considered it would seem that many of the special requirements listed there do carry with them some implication of managerial control by the customer, over certain aspects of the supplier's activities. For example the influence of multiple retail food stores on the allocation of even the largest food manufacturers' promotional expenditure between 'below-the-line activity' (including such items as premium selling, game promotions, incentive schemes, etc.) and media advertising through the introduction of Private Brands is a case in point. 32 The food manufacturers would very much prefer not to have to increase below-the-line expenditure but have been forced into this position by the economic power of the large multiple stores, and by their direct demands for increased contributions for such items as 'key money' which the manufacturers seem unable to resist.
To conclude this section, it would seem that there is some evidence that many suppliers in a variety of industries are finding it very difficult to maintain their managerial independence from large customers.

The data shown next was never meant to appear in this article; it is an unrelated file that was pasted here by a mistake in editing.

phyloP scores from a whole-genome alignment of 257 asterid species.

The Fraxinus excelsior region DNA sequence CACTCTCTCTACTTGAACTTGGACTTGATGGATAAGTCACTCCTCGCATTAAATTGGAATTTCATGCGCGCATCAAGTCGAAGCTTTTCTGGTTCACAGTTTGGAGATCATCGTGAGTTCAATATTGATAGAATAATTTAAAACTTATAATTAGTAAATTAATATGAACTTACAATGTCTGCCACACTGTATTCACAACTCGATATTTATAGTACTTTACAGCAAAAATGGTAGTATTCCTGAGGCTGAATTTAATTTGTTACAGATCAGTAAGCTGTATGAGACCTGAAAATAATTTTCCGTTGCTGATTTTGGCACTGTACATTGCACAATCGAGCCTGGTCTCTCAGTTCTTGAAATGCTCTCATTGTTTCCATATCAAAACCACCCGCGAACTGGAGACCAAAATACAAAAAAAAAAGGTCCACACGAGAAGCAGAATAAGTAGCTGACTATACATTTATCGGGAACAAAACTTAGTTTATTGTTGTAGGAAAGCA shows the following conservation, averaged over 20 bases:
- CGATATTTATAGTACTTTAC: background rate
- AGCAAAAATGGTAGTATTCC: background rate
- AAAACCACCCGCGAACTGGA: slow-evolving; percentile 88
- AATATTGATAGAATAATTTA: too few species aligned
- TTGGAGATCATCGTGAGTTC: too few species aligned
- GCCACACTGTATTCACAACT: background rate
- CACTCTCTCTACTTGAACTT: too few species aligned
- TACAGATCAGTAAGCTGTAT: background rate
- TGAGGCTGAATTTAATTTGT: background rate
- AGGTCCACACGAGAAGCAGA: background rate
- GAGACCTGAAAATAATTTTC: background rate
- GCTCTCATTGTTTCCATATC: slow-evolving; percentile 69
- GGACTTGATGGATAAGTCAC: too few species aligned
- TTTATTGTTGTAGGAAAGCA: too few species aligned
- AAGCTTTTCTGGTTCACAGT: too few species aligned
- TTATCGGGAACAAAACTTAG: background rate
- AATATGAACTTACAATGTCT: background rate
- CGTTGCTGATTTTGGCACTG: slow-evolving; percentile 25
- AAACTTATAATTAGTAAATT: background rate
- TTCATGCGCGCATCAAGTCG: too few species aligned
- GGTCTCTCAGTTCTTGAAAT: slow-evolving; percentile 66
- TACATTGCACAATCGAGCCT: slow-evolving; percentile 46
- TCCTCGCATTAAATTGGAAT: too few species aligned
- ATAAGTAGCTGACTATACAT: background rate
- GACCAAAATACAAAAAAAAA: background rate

There does seem to be some evidence that what this paper has described as 'vertical quasi-integration' does exist. The importance of understanding the extent of such relationships lies not only in the need to understand more fully the effect of a single firm's collapse--as in the Rolls-Royce case--but also because it may represent a considerable extension of large firms' influence in the economy which needs to be considered on policy grounds. As Barnes has pointed out:
Some of the important consequences of bigness depend, not upon the power of certain large enterprises, but upon the relative place of large-scale business organization in the economy as a whole. The farther we move toward an economy of a few large business units, the less we can count upon the automatic competitive adjustments to harmonize production demand, prices, and costs. 33
Perhaps what is required is some measure of a firm's influence in the vertical plane so that as well as having indicators of a firm's influence within its own industry, some measure of a firm's influence in the economy as a whole is obtained. Perhaps some measure along the lines of Hirschman's linkage concept would provide an indication of the extent of a firm's relationship with supplying industries. 34 Finally it should be noted that, in considering the power of one organization over another in the vertical plane, examples have